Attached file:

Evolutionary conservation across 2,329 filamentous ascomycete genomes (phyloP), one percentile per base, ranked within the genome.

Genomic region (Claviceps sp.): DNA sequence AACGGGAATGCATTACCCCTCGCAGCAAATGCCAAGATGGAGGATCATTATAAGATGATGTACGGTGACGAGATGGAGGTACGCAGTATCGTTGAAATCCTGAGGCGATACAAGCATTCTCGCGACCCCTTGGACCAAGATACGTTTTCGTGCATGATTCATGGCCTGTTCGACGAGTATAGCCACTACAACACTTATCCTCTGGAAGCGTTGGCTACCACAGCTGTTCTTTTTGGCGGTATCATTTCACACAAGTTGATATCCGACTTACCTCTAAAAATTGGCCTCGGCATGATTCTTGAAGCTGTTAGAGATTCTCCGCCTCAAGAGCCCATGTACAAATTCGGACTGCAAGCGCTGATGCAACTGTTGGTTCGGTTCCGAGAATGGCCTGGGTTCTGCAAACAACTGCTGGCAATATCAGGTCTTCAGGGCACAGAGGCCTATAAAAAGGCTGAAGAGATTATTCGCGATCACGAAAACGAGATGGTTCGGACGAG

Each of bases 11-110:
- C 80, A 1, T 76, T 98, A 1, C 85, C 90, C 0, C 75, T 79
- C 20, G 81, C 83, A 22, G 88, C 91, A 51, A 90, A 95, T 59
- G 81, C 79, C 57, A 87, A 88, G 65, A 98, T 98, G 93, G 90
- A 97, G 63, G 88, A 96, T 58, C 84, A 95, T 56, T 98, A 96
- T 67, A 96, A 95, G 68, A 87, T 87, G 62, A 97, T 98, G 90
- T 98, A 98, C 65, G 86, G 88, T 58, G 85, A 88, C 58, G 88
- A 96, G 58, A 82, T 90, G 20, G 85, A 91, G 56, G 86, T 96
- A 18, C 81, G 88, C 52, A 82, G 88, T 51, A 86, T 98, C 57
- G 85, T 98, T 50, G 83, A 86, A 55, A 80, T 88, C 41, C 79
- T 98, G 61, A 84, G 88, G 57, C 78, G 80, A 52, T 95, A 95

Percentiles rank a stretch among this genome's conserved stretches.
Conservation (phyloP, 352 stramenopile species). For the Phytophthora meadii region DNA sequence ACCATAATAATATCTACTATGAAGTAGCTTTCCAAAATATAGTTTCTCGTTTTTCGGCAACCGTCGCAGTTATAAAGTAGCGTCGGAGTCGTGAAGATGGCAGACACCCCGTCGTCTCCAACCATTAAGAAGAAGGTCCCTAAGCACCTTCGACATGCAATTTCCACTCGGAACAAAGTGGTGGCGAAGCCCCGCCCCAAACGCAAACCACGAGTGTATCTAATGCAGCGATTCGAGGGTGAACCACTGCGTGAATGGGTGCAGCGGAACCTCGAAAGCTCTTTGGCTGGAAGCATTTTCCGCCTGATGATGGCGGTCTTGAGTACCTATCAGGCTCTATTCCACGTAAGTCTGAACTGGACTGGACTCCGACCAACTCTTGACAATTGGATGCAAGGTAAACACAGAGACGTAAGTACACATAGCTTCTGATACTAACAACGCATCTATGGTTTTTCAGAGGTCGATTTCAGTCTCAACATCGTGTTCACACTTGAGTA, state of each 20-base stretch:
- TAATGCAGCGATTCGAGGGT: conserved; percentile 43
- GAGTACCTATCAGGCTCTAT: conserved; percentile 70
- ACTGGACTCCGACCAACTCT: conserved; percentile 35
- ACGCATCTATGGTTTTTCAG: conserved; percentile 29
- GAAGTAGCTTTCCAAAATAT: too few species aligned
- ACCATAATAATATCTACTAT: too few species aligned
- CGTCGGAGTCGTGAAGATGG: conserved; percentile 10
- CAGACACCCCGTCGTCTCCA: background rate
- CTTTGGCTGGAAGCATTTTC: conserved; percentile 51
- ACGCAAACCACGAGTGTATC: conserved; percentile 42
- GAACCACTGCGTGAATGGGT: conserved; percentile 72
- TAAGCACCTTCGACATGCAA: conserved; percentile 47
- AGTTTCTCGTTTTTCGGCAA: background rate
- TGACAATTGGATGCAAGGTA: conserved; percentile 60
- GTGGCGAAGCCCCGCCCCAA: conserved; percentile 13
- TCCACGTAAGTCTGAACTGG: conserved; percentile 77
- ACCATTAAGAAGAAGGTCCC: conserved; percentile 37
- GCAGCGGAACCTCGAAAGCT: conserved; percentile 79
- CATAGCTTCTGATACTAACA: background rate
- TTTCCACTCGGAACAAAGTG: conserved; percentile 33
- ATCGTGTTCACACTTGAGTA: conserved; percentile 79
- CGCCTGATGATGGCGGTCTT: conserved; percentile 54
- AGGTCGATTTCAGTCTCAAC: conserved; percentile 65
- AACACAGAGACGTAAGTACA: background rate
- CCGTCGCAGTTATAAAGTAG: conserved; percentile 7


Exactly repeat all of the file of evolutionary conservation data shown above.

Evolutionary conservation across 2,329 filamentous ascomycete genomes (phyloP), one percentile per base, ranked within the genome.

Genomic region (Claviceps sp.): DNA sequence AACGGGAATGCATTACCCCTCGCAGCAAATGCCAAGATGGAGGATCATTATAAGATGATGTACGGTGACGAGATGGAGGTACGCAGTATCGTTGAAATCCTGAGGCGATACAAGCATTCTCGCGACCCCTTGGACCAAGATACGTTTTCGTGCATGATTCATGGCCTGTTCGACGAGTATAGCCACTACAACACTTATCCTCTGGAAGCGTTGGCTACCACAGCTGTTCTTTTTGGCGGTATCATTTCACACAAGTTGATATCCGACTTACCTCTAAAAATTGGCCTCGGCATGATTCTTGAAGCTGTTAGAGATTCTCCGCCTCAAGAGCCCATGTACAAATTCGGACTGCAAGCGCTGATGCAACTGTTGGTTCGGTTCCGAGAATGGCCTGGGTTCTGCAAACAACTGCTGGCAATATCAGGTCTTCAGGGCACAGAGGCCTATAAAAAGGCTGAAGAGATTATTCGCGATCACGAAAACGAGATGGTTCGGACGAG

Each of bases 11-110:
- C 80, A 1, T 76, T 98, A 1, C 85, C 90, C 0, C 75, T 79
- C 20, G 81, C 83, A 22, G 88, C 91, A 51, A 90, A 95, T 59
- G 81, C 79, C 57, A 87, A 88, G 65, A 98, T 98, G 93, G 90
- A 97, G 63, G 88, A 96, T 58, C 84, A 95, T 56, T 98, A 96
- T 67, A 96, A 95, G 68, A 87, T 87, G 62, A 97, T 98, G 90
- T 98, A 98, C 65, G 86, G 88, T 58, G 85, A 88, C 58, G 88
- A 96, G 58, A 82, T 90, G 20, G 85, A 91, G 56, G 86, T 96
- A 18, C 81, G 88, C 52, A 82, G 88, T 51, A 86, T 98, C 57
- G 85, T 98, T 50, G 83, A 86, A 55, A 80, T 88, C 41, C 79
- T 98, G 61, A 84, G 88, G 57, C 78, G 80, A 52, T 95, A 95

Percentiles rank a stretch among this genome's conserved stretches.
Conservation (phyloP, 352 stramenopile species). For the Phytophthora meadii region DNA sequence ACCATAATAATATCTACTATGAAGTAGCTTTCCAAAATATAGTTTCTCGTTTTTCGGCAACCGTCGCAGTTATAAAGTAGCGTCGGAGTCGTGAAGATGGCAGACACCCCGTCGTCTCCAACCATTAAGAAGAAGGTCCCTAAGCACCTTCGACATGCAATTTCCACTCGGAACAAAGTGGTGGCGAAGCCCCGCCCCAAACGCAAACCACGAGTGTATCTAATGCAGCGATTCGAGGGTGAACCACTGCGTGAATGGGTGCAGCGGAACCTCGAAAGCTCTTTGGCTGGAAGCATTTTCCGCCTGATGATGGCGGTCTTGAGTACCTATCAGGCTCTATTCCACGTAAGTCTGAACTGGACTGGACTCCGACCAACTCTTGACAATTGGATGCAAGGTAAACACAGAGACGTAAGTACACATAGCTTCTGATACTAACAACGCATCTATGGTTTTTCAGAGGTCGATTTCAGTCTCAACATCGTGTTCACACTTGAGTA, state of each 20-base stretch:
- TAATGCAGCGATTCGAGGGT: conserved; percentile 43
- GAGTACCTATCAGGCTCTAT: conserved; percentile 70
- ACTGGACTCCGACCAACTCT: conserved; percentile 35
- ACGCATCTATGGTTTTTCAG: conserved; percentile 29
- GAAGTAGCTTTCCAAAATAT: too few species aligned
- ACCATAATAATATCTACTAT: too few species aligned
- CGTCGGAGTCGTGAAGATGG: conserved; percentile 10
- CAGACACCCCGTCGTCTCCA: background rate
- CTTTGGCTGGAAGCATTTTC: conserved; percentile 51
- ACGCAAACCACGAGTGTATC: conserved; percentile 42
- GAACCACTGCGTGAATGGGT: conserved; percentile 72
- TAAGCACCTTCGACATGCAA: conserved; percentile 47
- AGTTTCTCGTTTTTCGGCAA: background rate
- TGACAATTGGATGCAAGGTA: conserved; percentile 60
- GTGGCGAAGCCCCGCCCCAA: conserved; percentile 13
- TCCACGTAAGTCTGAACTGG: conserved; percentile 77
- ACCATTAAGAAGAAGGTCCC: conserved; percentile 37
- GCAGCGGAACCTCGAAAGCT: conserved; percentile 79
- CATAGCTTCTGATACTAACA: background rate
- TTTCCACTCGGAACAAAGTG: conserved; percentile 33
- ATCGTGTTCACACTTGAGTA: conserved; percentile 79
- CGCCTGATGATGGCGGTCTT: conserved; percentile 54
- AGGTCGATTTCAGTCTCAAC: conserved; percentile 65
- AACACAGAGACGTAAGTACA: background rate
- CCGTCGCAGTTATAAAGTAG: conserved; percentile 7